Congressional site visits can be a very effective advocacy tool. By inviting your legislator to visit your practice, you get the unique opportunity to show them firsthand the impact of government actions on the healthcare industry. What’s more, these visits can help you establish a vital relationship with the lawmaker and/or his or her staff which is a keystone to successful advocacy. Called a site visit, these informal meetings can be extremely effective at building a strong relationship with your lawmaker and demonstrating how their actions impact medical practices like yours each and every day.
Members of Congress may be familiar with certain healthcare issues, but it is important for them to hear firsthand from healthcare providers and administrators about the impact of things such as the flawed Medicare payment formula, the burden of the overlapping federal quality reporting programs, and the importance of administrative simplification. Members of Congress want to hear your opinion, and a site visit allows them to see where the “rubber meets the road” and how the policies crafted in Washington affect the lives of the people and businesses in their district. A site visit will help your legislator gain a better understanding of how medical practices operate and how government decisions impact your business and the healthcare industry. You can help explain these issues by setting up one of these informal meetings.
Arranging and Conducting the Visit
- Contact the Congressperson’s district office to schedule a site visit with the lawmaker and their staff, preferably their healthcare legislative aide. Don't be discouraged if it takes several invitations before the Congressperson accepts. Make your invitation unique to your practice. For instance, explain a new or unique initiative at your practice that you would like to share with the member of Congress.
- Schedules are tight, so be ready to act on short notice or weeks down the road. Be prepared for schedule changes and a staff-only visit. Lawmakers’ schedules can change at the last minute, for instance, if they are needed for a vote back in Washington. Meetings with staff are still valuable for information sharing and relationship building with the office.
- Be prepared so that your site visit is concise but meaningful. Develop a plan for the visit, including logistics and discussion topics. The Congressperson will want to see your staff in action, so don’t arrange an all staff roundtable discussion. Rather, have staff be prepared to tell the lawmaker what an average day for them is like.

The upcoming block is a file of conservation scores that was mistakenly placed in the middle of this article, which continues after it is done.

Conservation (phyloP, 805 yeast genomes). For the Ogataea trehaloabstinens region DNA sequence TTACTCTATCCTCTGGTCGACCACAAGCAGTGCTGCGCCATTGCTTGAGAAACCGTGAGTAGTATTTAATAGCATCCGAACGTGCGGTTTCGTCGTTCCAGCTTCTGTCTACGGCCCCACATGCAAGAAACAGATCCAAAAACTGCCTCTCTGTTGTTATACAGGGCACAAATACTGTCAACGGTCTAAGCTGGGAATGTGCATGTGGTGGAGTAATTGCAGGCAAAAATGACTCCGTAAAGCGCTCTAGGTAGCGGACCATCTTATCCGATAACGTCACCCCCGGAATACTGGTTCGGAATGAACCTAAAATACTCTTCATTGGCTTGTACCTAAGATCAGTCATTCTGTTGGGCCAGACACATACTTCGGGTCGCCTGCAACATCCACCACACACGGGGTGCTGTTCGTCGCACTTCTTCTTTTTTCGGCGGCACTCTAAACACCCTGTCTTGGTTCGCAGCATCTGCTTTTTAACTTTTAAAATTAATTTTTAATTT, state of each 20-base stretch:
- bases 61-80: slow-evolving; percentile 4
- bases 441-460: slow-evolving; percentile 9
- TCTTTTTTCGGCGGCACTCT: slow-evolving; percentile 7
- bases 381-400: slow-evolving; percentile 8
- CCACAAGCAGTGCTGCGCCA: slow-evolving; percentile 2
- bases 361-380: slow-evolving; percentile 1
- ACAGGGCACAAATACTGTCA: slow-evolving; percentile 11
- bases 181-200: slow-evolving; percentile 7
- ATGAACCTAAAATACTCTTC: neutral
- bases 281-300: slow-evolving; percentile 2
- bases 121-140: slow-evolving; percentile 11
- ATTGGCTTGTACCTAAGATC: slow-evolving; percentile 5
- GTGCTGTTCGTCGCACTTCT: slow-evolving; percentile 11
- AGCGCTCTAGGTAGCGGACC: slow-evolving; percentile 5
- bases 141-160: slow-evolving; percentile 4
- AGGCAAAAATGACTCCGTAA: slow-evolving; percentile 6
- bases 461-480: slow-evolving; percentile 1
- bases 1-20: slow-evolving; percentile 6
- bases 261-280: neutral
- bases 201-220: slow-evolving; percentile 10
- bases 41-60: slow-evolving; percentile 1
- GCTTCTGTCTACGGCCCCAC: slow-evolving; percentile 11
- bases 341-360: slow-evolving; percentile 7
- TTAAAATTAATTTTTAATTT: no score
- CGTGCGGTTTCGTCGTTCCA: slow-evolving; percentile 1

- Map out your tour. Choose specific areas of your practice that illustrate the points you want to make and include quiet areas to talk along the way. Have a schedule that provides enough time to tour the practice and to follow the tour with an informal discussion.
- Familiarize yourself with the member’s general positions on healthcare topics.
- Your ultimate goal should be to build a lasting relationship with your lawmaker and to that end, this kind of face to face contact is invaluable. Be courteous, polite and prepared.
- Inform the member in advance about the purpose of the visit and the issues you want to discuss, such as Medicare payment instability and the effect regulatory burdens have on practices. It’s okay if the Congressperson wants to discuss other topics about your practice and how it operates. This is a learning opportunity for them too. If you get off topic, just give them the MGMA leavebehind at the end of the visit.
- If you wish to provide lunch or coffee, keep in mind that certain ethics rules apply when offering a meal to a Congressperson or staff. See Senate and House ethics rules.
- Offer yourself as a resource and maintain the relationship by updating the member of Congress and designated staff on relevant legislative issues that are vital to your practice.
- Follow-up with a thank you card to show your gratitude to the lawmaker and staff for taking time out of their busy schedules to visit your practice. In the card, you should again offer yourself as a resource on healthcare issues.
Don’t forget to share your site visit story!
We would love to hear about your experiences with these visits. Please share your account of the successes and challenges you faced by completing the attached briefing form and returning it to the MGMA Government Affairs office at email@example.com.
Try to take a picture with your lawmaker during their visit. Your visit may be highlighted in a state or national MGMA newsletter or publication!